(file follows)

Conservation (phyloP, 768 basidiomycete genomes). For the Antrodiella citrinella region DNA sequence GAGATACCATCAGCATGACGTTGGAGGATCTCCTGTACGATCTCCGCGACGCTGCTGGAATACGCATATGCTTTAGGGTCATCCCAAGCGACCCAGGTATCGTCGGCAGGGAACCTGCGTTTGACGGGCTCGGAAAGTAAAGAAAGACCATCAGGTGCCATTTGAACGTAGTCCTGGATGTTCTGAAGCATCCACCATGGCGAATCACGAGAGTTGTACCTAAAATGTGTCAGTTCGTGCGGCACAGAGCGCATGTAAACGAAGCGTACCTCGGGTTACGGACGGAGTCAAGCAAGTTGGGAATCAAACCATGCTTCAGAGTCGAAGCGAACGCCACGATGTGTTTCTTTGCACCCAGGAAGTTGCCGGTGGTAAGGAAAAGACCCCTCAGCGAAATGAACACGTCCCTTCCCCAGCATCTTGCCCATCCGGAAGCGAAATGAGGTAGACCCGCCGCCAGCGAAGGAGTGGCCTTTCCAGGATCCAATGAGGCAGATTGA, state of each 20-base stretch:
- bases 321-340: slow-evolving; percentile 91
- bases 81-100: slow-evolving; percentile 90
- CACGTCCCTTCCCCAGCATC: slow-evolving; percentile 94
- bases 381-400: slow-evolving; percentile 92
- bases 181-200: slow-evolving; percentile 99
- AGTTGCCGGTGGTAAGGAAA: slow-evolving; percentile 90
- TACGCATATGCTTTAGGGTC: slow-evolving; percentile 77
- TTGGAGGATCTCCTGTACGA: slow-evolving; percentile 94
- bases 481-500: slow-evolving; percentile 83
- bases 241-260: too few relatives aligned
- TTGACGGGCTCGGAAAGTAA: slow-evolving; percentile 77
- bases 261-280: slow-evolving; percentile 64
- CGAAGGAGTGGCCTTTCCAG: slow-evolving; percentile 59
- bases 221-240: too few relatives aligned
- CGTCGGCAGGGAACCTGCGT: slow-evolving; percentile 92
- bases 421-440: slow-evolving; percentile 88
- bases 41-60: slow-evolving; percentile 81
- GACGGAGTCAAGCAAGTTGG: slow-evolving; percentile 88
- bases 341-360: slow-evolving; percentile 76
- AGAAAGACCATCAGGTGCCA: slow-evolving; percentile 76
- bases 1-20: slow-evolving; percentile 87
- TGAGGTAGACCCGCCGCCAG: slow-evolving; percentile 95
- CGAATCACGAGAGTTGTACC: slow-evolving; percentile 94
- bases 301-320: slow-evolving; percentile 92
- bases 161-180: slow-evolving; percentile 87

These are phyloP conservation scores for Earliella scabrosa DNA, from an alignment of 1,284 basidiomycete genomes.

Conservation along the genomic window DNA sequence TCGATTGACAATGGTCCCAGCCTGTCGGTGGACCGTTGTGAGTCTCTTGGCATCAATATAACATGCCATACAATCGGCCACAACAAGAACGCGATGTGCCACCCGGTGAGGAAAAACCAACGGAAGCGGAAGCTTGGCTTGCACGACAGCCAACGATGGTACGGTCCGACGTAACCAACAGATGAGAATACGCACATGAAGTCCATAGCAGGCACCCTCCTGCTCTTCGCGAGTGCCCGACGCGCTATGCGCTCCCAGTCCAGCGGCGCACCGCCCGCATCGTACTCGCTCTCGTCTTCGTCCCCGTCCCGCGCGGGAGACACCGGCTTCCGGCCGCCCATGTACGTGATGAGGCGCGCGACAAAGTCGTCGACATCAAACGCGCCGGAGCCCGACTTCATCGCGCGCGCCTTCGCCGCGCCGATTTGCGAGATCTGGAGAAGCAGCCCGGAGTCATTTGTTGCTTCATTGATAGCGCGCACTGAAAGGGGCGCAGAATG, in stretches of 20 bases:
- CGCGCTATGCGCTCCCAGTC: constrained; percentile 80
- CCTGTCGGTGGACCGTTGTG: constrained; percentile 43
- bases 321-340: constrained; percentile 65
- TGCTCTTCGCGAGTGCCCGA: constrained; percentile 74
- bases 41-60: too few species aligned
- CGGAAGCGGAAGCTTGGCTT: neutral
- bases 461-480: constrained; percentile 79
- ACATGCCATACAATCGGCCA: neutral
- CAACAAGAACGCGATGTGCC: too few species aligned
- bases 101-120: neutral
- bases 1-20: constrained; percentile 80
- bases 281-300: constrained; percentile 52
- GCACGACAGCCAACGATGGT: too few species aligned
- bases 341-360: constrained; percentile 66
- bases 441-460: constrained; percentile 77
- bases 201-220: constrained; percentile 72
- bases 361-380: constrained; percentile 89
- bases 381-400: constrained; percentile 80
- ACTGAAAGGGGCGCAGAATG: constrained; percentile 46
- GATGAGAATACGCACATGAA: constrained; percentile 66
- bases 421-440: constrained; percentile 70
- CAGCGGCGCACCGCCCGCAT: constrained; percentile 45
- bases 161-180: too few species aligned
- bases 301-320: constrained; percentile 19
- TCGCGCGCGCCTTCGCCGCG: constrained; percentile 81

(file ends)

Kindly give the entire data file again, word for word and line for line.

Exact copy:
Conservation (phyloP, 768 basidiomycete genomes). For the Antrodiella citrinella region DNA sequence GAGATACCATCAGCATGACGTTGGAGGATCTCCTGTACGATCTCCGCGACGCTGCTGGAATACGCATATGCTTTAGGGTCATCCCAAGCGACCCAGGTATCGTCGGCAGGGAACCTGCGTTTGACGGGCTCGGAAAGTAAAGAAAGACCATCAGGTGCCATTTGAACGTAGTCCTGGATGTTCTGAAGCATCCACCATGGCGAATCACGAGAGTTGTACCTAAAATGTGTCAGTTCGTGCGGCACAGAGCGCATGTAAACGAAGCGTACCTCGGGTTACGGACGGAGTCAAGCAAGTTGGGAATCAAACCATGCTTCAGAGTCGAAGCGAACGCCACGATGTGTTTCTTTGCACCCAGGAAGTTGCCGGTGGTAAGGAAAAGACCCCTCAGCGAAATGAACACGTCCCTTCCCCAGCATCTTGCCCATCCGGAAGCGAAATGAGGTAGACCCGCCGCCAGCGAAGGAGTGGCCTTTCCAGGATCCAATGAGGCAGATTGA, state of each 20-base stretch:
- bases 321-340: slow-evolving; percentile 91
- bases 81-100: slow-evolving; percentile 90
- CACGTCCCTTCCCCAGCATC: slow-evolving; percentile 94
- bases 381-400: slow-evolving; percentile 92
- bases 181-200: slow-evolving; percentile 99
- AGTTGCCGGTGGTAAGGAAA: slow-evolving; percentile 90
- TACGCATATGCTTTAGGGTC: slow-evolving; percentile 77
- TTGGAGGATCTCCTGTACGA: slow-evolving; percentile 94
- bases 481-500: slow-evolving; percentile 83
- bases 241-260: too few relatives aligned
- TTGACGGGCTCGGAAAGTAA: slow-evolving; percentile 77
- bases 261-280: slow-evolving; percentile 64
- CGAAGGAGTGGCCTTTCCAG: slow-evolving; percentile 59
- bases 221-240: too few relatives aligned
- CGTCGGCAGGGAACCTGCGT: slow-evolving; percentile 92
- bases 421-440: slow-evolving; percentile 88
- bases 41-60: slow-evolving; percentile 81
- GACGGAGTCAAGCAAGTTGG: slow-evolving; percentile 88
- bases 341-360: slow-evolving; percentile 76
- AGAAAGACCATCAGGTGCCA: slow-evolving; percentile 76
- bases 1-20: slow-evolving; percentile 87
- TGAGGTAGACCCGCCGCCAG: slow-evolving; percentile 95
- CGAATCACGAGAGTTGTACC: slow-evolving; percentile 94
- bases 301-320: slow-evolving; percentile 92
- bases 161-180: slow-evolving; percentile 87

These are phyloP conservation scores for Earliella scabrosa DNA, from an alignment of 1,284 basidiomycete genomes.

Conservation along the genomic window DNA sequence TCGATTGACAATGGTCCCAGCCTGTCGGTGGACCGTTGTGAGTCTCTTGGCATCAATATAACATGCCATACAATCGGCCACAACAAGAACGCGATGTGCCACCCGGTGAGGAAAAACCAACGGAAGCGGAAGCTTGGCTTGCACGACAGCCAACGATGGTACGGTCCGACGTAACCAACAGATGAGAATACGCACATGAAGTCCATAGCAGGCACCCTCCTGCTCTTCGCGAGTGCCCGACGCGCTATGCGCTCCCAGTCCAGCGGCGCACCGCCCGCATCGTACTCGCTCTCGTCTTCGTCCCCGTCCCGCGCGGGAGACACCGGCTTCCGGCCGCCCATGTACGTGATGAGGCGCGCGACAAAGTCGTCGACATCAAACGCGCCGGAGCCCGACTTCATCGCGCGCGCCTTCGCCGCGCCGATTTGCGAGATCTGGAGAAGCAGCCCGGAGTCATTTGTTGCTTCATTGATAGCGCGCACTGAAAGGGGCGCAGAATG, in stretches of 20 bases:
- CGCGCTATGCGCTCCCAGTC: constrained; percentile 80
- CCTGTCGGTGGACCGTTGTG: constrained; percentile 43
- bases 321-340: constrained; percentile 65
- TGCTCTTCGCGAGTGCCCGA: constrained; percentile 74
- bases 41-60: too few species aligned
- CGGAAGCGGAAGCTTGGCTT: neutral
- bases 461-480: constrained; percentile 79
- ACATGCCATACAATCGGCCA: neutral
- CAACAAGAACGCGATGTGCC: too few species aligned
- bases 101-120: neutral
- bases 1-20: constrained; percentile 80
- bases 281-300: constrained; percentile 52
- GCACGACAGCCAACGATGGT: too few species aligned
- bases 341-360: constrained; percentile 66
- bases 441-460: constrained; percentile 77
- bases 201-220: constrained; percentile 72
- bases 361-380: constrained; percentile 89
- bases 381-400: constrained; percentile 80
- ACTGAAAGGGGCGCAGAATG: constrained; percentile 46
- GATGAGAATACGCACATGAA: constrained; percentile 66
- bases 421-440: constrained; percentile 70
- CAGCGGCGCACCGCCCGCAT: constrained; percentile 45
- bases 161-180: too few species aligned
- bases 301-320: constrained; percentile 19
- TCGCGCGCGCCTTCGCCGCG: constrained; percentile 81